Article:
International Journal of Breast Cancer

International Journal of Breast Cancer / 2014 / Article

Research Article | Open Access

Volume 2014 |Article ID 121838 |

Masooma Zaidi, Shaista Khan, Najiha Bilal Farooqi, Kashif Abbas, Romana Idrees, "Effect of Formalin Fixation on Surgical Margins in Breast Cancer Surgical Specimen", International Journal of Breast Cancer, vol. 2014, Article ID 121838, 5 pages, 2014.

Effect of Formalin Fixation on Surgical Margins in Breast Cancer Surgical Specimen

Academic Editor: Marie-Christine Mathieu
Received18 Feb 2014
Revised07 Jul 2014
Accepted03 Sep 2014
Published02 Oct 2014


Margin analysis in breast surgery is an important predictor of local recurrence and can have vital impact on the postoperative treatment planning. Objective. The aim was to assess the mean reduction in the closest tumor-free surgical margin in millimeters of breast cancer specimens following formalin fixation. Materials and Methods. We conducted a cross-sectional study at the Aga Khan University Hospital from March 30, 2010 to January 20, 2011. One hundred consecutive breast tumour surgical specimens which had macroscopically visible tumour were included. The cancer type included both in situ and invasive cancers. Excluded were the patients who had previous surgery or systemic/radiation therapy. The closest tumor-free margin was recorded and compared with the margin after formalin fixation. value of <0.05 was considered significant. Results. The mean age of our 100 patients was 53 years with the majority of the patients having undergone mastectomy for predominantly invasive ductal carcinoma. Following formalin fixation, the mean reduction of the closest tumor-free margin was noted as 2.14 mm which was found statistically significant. Conclusion. Considerable shrinkage of tumor-free surgical margins of breast cancer specimen was noted after formalin fixation. This inference can have implications on the postoperative management plan.

1. Introduction

Breast cancer is the most common cancer in women worldwide [13]. Approximately 1 million cases are diagnosed each year of which 42% are from the developing world [1]. Pakistan shows the highest reported incidence of breast cancer from Asia, as per the available literature [4, 5]. It is the most common malignancy found among women in Pakistan [6, 7]. Surgery is an essential component of the management of breast cancer. There has been a recent paradigm shift in the surgical management of breast cancer from radical surgery to breast conserving therapy (BCT) with better cosmetic results. For early invasive cancer, survival rates, after BCT, are comparable to those obtained after radical mastectomy [8]. In BCT patients, however, there is a risk of local recurrence. Among the predictors of local recurrence, surgical margin analysis has proven to be the strongest [811]. Despite a few recent guidelines [12], no clear consensus has been reached globally regarding the surgical margin analysis [10, 11, 13].

Specimen shrinkage during tissue processing is well known. However, few studies support this for breast specimen [1416]. Results from a recent study actually contradicted this shrinkage phenomenon for breast tissue [17]. This prompted us to conduct a cross-sectional study on breast cancer specimen, to find out the effect of formalin on the closest tumor-free surgical margin.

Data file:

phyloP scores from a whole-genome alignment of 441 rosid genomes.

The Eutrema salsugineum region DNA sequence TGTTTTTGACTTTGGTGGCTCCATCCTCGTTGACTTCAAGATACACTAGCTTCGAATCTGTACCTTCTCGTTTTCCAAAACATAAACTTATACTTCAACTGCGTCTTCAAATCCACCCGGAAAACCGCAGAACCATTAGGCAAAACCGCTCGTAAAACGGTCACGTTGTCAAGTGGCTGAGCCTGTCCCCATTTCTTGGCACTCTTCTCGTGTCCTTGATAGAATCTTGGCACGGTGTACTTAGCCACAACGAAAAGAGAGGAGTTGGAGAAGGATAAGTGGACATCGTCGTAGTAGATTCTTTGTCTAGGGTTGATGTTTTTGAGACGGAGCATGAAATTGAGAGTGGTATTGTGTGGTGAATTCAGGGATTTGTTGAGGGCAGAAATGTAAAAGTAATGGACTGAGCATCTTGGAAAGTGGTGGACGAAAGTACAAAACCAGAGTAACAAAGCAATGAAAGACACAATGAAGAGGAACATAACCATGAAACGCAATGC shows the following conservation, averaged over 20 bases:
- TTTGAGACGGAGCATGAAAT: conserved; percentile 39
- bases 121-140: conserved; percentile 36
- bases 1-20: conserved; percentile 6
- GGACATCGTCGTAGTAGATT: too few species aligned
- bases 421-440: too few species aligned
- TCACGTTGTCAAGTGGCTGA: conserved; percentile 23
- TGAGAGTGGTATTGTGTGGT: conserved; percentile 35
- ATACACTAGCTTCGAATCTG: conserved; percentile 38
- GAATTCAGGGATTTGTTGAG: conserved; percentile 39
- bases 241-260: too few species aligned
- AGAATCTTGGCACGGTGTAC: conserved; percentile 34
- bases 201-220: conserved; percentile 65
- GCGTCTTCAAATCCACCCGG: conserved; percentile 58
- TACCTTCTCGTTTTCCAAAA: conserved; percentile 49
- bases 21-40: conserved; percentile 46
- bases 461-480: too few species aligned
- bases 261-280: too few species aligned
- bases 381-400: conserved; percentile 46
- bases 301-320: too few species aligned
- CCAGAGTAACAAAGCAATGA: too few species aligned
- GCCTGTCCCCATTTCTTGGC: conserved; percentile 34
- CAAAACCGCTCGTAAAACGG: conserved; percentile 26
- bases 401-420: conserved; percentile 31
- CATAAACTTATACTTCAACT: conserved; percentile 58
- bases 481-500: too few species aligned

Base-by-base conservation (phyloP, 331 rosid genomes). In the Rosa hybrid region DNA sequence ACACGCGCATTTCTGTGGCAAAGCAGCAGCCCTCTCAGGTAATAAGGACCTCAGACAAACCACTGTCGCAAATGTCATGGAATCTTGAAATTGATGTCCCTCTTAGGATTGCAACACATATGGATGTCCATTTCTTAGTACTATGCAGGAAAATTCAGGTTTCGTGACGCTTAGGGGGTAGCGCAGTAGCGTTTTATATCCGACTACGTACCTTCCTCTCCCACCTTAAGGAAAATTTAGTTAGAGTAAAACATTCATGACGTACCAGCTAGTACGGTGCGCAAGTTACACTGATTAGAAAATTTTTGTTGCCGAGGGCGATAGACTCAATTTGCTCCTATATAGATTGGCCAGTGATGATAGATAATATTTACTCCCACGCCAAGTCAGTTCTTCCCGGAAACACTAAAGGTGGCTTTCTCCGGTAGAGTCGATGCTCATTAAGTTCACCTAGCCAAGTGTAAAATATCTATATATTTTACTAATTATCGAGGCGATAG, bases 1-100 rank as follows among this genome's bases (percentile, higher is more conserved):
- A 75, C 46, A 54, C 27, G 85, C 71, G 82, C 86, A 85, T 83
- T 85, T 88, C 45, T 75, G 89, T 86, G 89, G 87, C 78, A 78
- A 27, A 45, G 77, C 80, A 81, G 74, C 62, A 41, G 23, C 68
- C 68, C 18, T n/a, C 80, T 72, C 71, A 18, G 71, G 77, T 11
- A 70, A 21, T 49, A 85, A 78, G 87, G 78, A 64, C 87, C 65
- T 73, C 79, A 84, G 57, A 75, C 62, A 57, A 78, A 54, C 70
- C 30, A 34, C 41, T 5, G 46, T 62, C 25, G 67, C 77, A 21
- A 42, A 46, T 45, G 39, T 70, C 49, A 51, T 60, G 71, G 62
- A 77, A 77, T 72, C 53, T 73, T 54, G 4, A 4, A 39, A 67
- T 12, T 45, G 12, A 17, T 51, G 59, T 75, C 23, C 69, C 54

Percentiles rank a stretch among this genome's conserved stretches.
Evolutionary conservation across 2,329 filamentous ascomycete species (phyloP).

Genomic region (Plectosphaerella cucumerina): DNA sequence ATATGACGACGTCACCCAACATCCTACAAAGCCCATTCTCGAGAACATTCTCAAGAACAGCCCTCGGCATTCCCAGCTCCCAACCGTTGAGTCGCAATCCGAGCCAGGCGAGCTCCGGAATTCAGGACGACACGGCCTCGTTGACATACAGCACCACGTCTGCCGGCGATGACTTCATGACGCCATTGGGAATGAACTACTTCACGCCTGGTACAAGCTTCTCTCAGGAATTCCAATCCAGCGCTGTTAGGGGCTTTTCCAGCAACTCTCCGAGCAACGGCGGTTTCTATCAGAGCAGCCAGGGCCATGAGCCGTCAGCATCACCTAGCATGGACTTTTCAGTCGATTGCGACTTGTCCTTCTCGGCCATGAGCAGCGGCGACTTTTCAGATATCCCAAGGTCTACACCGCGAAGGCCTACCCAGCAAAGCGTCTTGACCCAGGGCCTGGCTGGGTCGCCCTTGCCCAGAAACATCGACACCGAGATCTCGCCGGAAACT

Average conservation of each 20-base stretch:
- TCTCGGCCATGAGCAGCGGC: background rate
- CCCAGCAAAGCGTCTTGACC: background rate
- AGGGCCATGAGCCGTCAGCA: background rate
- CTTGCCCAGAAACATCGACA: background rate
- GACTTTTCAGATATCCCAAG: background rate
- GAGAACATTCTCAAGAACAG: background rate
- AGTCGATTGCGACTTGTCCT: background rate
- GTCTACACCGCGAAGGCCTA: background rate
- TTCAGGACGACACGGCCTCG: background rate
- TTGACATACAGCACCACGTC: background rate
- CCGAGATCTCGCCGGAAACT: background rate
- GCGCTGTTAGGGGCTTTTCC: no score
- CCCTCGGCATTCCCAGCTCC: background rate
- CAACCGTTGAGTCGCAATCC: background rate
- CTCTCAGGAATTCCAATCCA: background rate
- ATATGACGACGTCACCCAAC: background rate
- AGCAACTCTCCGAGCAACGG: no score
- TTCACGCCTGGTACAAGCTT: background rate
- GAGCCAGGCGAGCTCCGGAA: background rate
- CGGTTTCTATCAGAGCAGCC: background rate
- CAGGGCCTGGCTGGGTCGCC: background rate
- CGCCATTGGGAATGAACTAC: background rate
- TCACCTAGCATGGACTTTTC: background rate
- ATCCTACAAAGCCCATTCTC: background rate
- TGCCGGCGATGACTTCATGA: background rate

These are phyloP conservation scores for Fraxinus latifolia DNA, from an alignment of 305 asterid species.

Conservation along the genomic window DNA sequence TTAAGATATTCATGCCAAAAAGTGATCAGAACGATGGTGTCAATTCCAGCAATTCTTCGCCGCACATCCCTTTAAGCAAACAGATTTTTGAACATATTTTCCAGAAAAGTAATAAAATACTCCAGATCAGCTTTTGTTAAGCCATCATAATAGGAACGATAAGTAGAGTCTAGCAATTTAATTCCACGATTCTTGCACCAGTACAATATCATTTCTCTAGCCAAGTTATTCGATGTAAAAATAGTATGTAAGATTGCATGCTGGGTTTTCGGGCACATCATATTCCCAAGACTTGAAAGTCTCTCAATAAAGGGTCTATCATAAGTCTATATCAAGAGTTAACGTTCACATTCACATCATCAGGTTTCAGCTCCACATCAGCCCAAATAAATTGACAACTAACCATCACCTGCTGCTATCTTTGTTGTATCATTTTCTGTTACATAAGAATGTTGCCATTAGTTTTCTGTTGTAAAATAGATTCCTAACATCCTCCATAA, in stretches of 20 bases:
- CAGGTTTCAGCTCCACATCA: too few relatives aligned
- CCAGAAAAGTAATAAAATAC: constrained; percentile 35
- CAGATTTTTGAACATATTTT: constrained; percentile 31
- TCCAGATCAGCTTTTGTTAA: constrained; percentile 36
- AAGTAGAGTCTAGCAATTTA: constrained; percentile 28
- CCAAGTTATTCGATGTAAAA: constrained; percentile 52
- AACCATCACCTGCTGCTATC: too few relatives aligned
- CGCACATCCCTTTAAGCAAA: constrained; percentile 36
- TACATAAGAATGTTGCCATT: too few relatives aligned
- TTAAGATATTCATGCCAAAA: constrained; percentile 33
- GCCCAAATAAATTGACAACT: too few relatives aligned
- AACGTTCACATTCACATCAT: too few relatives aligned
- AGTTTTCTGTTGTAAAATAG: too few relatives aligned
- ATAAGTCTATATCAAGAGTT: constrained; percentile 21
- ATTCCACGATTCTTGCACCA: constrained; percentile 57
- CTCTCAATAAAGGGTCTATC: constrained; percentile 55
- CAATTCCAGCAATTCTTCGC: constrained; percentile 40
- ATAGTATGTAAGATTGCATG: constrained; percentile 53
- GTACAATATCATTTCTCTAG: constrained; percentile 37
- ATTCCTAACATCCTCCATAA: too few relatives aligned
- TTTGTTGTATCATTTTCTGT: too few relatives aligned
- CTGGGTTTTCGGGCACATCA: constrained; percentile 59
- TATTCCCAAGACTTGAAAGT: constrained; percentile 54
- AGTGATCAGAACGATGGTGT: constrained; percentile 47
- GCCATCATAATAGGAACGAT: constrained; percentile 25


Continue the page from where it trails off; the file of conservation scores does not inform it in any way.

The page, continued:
2. Materials and Methods

The study was carried out at a tertiary care hospital over a period of ten months. We carried out a cross-sectional study on a hundred breast specimens. Nonprobability consecutive sampling technique was used for data collection. Our inclusion criteria involved all patients with histopathologically proven breast cancer undergoing surgery as the primary treatment modality. These patients were undergoing different surgical procedures, namely, wide local excisions, quadrantectomies, and all types of mastectomy (including simple mastectomy and modified radical mastectomy). The types of cancer included were invasive cancers comprising ductal, lobular, metaplastic, medullary, papillary, and ductal cancers with neuroendocrine differentiation. In addition, noninvasive cancers, including ductal carcinoma in situ and noninvasive papillary carcinoma, which could be macroscopically analyzed, were also included. We excluded male patients with breast cancer. Patients who had previously undergone chemotherapy or radiation before the operation were excluded as well. An informed consent was obtained from eligible patients before specimen collection. The specimen was collected from the Operation Theatre and was handed over to the pathologist. A questionnaire, prepared after thorough literature search, was used to record the surgical margins and additional information such as age, stage of the disease, type of surgery, and type and grade of tumor. The breast specimens were delivered fresh without immersion in formalin to the pathologist, who then prepared them. Wide local specimens were sliced into 3-4 mm slices. Mastectomy specimens were cut longitudinally into 2 cm thick slices [18]. All specimen margins were measured on unpreserved tissue. Specimens were subsequently immersed in the 10% buffered formalin overnight. The corresponding measurements were recorded the next morning by the same pathologist. Data was analyzed using SPSS version 16.0. Continuous demographic variable, that is, age, was described as mean ± standard deviation and categorical variables, namely, tumor grade, stage of the disease, type of surgery, final tumor type, and tumor grades, were described as percentages. The measurements of the closest tumor-free surgical margins in relation to specimen fixation were compared by paired -test. Using tumor-free surgical margin as the outcome of interest, stratification was used to assess the impact of variables described in the questionnaire, namely, age, tumor stage, tumor type, and tumor grade. A value of ≤0.05 was considered significant.